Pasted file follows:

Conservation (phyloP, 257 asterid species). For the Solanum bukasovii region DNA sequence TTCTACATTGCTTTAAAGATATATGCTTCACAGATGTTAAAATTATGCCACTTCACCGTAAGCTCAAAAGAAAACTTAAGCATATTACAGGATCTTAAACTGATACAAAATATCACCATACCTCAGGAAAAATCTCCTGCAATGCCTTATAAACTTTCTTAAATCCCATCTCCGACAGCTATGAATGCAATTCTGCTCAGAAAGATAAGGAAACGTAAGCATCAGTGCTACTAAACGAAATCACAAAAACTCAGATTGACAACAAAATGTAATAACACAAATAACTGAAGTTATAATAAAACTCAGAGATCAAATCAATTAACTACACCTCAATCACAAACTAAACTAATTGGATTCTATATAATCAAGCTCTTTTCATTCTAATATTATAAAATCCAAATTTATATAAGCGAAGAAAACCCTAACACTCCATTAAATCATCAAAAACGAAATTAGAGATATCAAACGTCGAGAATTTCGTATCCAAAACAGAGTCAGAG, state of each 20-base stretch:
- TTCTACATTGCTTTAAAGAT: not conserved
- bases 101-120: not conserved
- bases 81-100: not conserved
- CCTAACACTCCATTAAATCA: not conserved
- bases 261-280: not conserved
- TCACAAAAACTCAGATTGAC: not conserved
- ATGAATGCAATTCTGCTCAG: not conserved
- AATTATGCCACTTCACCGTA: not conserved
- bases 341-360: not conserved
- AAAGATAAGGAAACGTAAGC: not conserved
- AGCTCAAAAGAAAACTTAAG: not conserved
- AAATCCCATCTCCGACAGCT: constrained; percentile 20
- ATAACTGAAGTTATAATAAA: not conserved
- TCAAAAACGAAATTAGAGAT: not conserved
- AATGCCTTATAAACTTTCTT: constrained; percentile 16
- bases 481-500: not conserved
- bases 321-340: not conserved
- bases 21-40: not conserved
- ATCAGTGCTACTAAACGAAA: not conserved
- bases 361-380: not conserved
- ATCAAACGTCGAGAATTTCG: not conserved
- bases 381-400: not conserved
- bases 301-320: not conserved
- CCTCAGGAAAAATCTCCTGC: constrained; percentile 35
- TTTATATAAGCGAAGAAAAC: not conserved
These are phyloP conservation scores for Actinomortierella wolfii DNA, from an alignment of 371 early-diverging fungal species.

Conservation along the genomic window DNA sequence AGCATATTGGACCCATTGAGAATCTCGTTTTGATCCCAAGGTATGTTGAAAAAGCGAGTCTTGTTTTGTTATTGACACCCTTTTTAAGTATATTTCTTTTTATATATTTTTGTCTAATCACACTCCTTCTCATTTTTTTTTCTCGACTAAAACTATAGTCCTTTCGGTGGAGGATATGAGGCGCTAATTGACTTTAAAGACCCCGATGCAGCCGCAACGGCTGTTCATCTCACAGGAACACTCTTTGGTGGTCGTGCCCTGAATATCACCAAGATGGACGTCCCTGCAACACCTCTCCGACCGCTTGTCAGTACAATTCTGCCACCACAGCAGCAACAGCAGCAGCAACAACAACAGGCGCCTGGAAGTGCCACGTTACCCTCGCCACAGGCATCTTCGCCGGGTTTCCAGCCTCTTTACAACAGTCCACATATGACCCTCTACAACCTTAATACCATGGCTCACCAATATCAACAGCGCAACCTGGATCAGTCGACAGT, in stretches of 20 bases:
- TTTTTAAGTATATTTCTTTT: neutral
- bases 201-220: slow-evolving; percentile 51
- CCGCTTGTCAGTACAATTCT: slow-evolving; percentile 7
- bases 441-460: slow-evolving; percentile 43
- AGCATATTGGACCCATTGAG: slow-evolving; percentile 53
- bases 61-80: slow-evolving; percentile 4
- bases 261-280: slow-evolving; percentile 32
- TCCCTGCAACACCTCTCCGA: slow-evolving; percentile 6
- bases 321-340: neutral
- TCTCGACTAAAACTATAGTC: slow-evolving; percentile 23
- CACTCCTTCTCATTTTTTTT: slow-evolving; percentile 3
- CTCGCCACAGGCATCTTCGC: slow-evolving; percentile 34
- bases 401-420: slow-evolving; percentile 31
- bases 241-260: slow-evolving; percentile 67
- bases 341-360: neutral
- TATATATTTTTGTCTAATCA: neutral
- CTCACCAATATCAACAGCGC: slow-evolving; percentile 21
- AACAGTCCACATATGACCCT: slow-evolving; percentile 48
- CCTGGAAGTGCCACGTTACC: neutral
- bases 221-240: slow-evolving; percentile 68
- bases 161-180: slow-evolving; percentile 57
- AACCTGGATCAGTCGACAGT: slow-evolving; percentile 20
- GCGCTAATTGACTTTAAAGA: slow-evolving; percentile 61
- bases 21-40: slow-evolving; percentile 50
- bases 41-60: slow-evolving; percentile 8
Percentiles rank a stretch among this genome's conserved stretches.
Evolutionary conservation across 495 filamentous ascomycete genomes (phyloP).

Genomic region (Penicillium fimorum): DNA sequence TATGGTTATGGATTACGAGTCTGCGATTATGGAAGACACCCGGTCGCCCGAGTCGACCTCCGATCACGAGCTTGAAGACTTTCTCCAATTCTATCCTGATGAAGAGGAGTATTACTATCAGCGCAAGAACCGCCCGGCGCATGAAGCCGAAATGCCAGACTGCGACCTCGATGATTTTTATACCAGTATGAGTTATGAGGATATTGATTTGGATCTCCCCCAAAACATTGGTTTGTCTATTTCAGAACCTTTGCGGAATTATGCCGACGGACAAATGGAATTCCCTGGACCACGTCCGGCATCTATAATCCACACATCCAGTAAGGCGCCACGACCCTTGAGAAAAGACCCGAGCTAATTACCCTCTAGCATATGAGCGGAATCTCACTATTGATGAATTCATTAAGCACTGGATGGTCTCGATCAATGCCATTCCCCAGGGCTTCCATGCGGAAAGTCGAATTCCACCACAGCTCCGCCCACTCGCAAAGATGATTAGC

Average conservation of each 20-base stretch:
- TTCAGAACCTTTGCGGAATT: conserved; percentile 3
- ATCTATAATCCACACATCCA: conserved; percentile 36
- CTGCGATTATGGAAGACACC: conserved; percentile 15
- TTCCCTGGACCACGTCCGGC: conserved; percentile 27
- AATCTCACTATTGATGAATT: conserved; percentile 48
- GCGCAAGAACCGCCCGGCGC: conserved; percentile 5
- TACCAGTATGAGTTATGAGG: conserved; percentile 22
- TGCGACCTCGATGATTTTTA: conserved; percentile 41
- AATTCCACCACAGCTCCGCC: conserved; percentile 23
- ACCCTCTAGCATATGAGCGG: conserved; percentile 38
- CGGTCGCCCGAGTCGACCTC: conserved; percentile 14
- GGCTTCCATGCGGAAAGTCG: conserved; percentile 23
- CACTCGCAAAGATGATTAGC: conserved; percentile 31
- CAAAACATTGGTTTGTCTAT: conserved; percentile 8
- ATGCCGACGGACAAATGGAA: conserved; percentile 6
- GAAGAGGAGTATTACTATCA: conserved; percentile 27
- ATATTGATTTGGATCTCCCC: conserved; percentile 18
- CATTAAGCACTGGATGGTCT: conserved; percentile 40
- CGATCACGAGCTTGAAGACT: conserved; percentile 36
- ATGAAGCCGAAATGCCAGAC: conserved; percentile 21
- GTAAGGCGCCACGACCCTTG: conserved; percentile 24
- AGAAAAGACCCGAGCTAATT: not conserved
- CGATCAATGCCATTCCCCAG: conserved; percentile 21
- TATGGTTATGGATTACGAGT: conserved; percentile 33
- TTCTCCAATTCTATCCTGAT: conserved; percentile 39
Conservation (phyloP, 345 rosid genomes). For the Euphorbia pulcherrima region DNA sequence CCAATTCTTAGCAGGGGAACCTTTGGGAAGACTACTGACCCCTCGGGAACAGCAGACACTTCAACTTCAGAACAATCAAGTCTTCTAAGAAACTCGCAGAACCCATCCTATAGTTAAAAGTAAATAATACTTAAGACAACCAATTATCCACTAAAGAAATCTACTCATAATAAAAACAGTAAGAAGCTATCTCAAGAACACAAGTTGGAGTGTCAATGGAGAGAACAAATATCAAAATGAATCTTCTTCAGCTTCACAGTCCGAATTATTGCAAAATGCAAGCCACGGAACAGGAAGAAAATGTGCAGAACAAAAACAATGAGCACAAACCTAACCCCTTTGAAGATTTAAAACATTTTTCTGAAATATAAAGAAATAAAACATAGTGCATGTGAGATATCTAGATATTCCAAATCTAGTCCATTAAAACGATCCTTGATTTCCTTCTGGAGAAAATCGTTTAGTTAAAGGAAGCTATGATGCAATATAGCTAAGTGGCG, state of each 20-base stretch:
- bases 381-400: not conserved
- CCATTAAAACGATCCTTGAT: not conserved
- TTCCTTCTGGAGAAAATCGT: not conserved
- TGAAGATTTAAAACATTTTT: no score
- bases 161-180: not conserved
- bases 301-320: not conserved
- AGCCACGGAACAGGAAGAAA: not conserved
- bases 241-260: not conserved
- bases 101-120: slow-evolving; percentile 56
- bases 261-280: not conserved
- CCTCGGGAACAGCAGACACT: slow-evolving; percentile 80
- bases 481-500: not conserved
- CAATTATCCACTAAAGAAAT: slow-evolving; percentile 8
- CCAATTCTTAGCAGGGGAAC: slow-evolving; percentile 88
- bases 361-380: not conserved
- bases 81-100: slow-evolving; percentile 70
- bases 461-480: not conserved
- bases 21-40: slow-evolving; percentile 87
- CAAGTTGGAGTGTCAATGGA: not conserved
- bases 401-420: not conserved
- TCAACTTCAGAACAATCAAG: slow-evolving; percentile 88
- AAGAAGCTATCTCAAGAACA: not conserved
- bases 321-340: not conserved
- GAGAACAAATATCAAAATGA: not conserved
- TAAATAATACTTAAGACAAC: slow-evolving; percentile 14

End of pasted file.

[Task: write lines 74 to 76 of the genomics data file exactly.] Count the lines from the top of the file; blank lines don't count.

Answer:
- ATATTGATTTGGATCTCCCC: conserved; percentile 18
- CATTAAGCACTGGATGGTCT: conserved; percentile 40
- CGATCACGAGCTTGAAGACT: conserved; percentile 36